Sales data in the Action computer system is available to sales personnel at all four trailer branches co-owned by Stebbins. Any sales representative has access to the information using a personal computer and modem.
Containers Are Refurbished Domestic and ISO containers are replacing Action's inventory of storage trailers, Stebbins says. The Dallas branch has about 450 containers in inventory for sale or rent as storage boxes or portable offices. They include 20- and 40-ft shipping containers and domestic containers that are 28-, 45-, and 48-ft in length.
"I started out in the storage trailer business, and that end of the business is dying out," Stebbins says. "Storage trailers are used trailers with worn out tires that can't be used in fleet service. They are becoming obsolete. People now want storage containers."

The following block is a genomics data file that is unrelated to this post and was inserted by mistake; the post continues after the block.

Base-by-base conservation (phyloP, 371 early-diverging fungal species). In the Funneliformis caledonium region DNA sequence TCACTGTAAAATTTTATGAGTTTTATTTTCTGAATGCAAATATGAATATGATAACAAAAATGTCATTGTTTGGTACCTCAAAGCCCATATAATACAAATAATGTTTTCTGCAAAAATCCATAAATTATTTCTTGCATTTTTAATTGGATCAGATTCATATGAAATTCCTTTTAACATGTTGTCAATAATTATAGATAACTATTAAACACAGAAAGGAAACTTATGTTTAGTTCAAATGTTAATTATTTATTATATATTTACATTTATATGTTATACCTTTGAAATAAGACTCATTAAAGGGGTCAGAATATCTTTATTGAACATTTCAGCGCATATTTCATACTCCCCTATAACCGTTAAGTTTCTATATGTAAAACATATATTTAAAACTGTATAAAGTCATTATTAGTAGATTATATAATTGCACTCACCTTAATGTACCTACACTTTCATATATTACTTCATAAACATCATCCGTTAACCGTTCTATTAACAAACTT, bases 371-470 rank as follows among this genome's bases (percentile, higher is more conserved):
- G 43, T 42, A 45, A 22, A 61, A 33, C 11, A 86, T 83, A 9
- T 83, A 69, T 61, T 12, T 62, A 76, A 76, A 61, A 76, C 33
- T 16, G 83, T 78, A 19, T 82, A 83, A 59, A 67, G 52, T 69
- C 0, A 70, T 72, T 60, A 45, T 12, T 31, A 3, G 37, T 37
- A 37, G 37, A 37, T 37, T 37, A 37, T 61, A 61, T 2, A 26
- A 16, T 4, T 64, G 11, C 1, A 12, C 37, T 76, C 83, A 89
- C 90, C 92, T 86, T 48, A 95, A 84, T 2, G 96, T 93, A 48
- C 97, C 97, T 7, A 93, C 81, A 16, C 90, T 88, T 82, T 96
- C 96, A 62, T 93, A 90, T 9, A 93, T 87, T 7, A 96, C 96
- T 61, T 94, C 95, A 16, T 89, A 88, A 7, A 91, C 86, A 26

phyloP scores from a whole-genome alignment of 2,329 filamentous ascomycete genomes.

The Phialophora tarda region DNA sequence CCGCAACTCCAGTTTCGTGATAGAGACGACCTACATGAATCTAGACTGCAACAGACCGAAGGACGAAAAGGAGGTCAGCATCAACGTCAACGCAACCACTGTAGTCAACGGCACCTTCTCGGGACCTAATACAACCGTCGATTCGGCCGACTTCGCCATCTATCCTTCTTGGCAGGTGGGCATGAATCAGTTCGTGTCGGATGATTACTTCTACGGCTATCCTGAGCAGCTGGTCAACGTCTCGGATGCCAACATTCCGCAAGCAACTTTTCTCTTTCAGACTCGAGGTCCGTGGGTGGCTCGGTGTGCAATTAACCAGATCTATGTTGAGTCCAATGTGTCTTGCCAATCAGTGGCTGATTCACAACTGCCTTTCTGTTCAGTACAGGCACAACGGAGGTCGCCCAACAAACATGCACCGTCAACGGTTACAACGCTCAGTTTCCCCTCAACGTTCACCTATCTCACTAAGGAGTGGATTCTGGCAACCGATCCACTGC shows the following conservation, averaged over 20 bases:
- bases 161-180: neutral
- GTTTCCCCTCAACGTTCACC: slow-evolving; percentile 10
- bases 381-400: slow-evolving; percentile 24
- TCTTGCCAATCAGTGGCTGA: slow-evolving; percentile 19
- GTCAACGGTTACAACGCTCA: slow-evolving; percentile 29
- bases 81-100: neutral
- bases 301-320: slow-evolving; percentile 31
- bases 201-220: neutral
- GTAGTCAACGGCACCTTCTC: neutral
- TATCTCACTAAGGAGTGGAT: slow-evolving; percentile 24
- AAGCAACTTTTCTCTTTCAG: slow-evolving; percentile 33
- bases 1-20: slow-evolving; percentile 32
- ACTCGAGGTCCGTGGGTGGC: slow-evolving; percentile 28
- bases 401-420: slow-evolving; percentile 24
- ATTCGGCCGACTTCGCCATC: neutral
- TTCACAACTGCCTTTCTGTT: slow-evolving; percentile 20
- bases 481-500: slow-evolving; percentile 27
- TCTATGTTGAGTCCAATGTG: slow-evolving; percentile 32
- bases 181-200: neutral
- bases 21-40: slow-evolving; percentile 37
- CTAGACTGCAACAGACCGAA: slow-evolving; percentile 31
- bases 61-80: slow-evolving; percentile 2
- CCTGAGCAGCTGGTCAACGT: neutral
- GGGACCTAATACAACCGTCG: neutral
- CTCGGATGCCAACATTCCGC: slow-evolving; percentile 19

Action modifies 40-ft containers into portable offices with storage space for construction companies. Doors and an air-conditioner are installed in the front 15 feet, which is used as an office. The remaining 25 feet are used for storage. Discount stores and schools buy containers from Action for storage.
"In our Houston branch, we've sold 28,000 containers in the last 10 years," Stebbins says. "And they are starting to catch on in Dallas. We can transport them to Dallas from the port of Houston at a freight cost of about $400."
Internet Site Sales In January 1996, Action installed a home page on the Internet. The world-wide web site has brought about 20 to 30 sales, says Bill Krumm, company president.
"We've sold trailers in Maryland and had some inquiries from other locations in the U S, as well as Indonesia and China," Krumm says. "We can e-mail photos of trailers and trucks to potential customers anywhere in the world."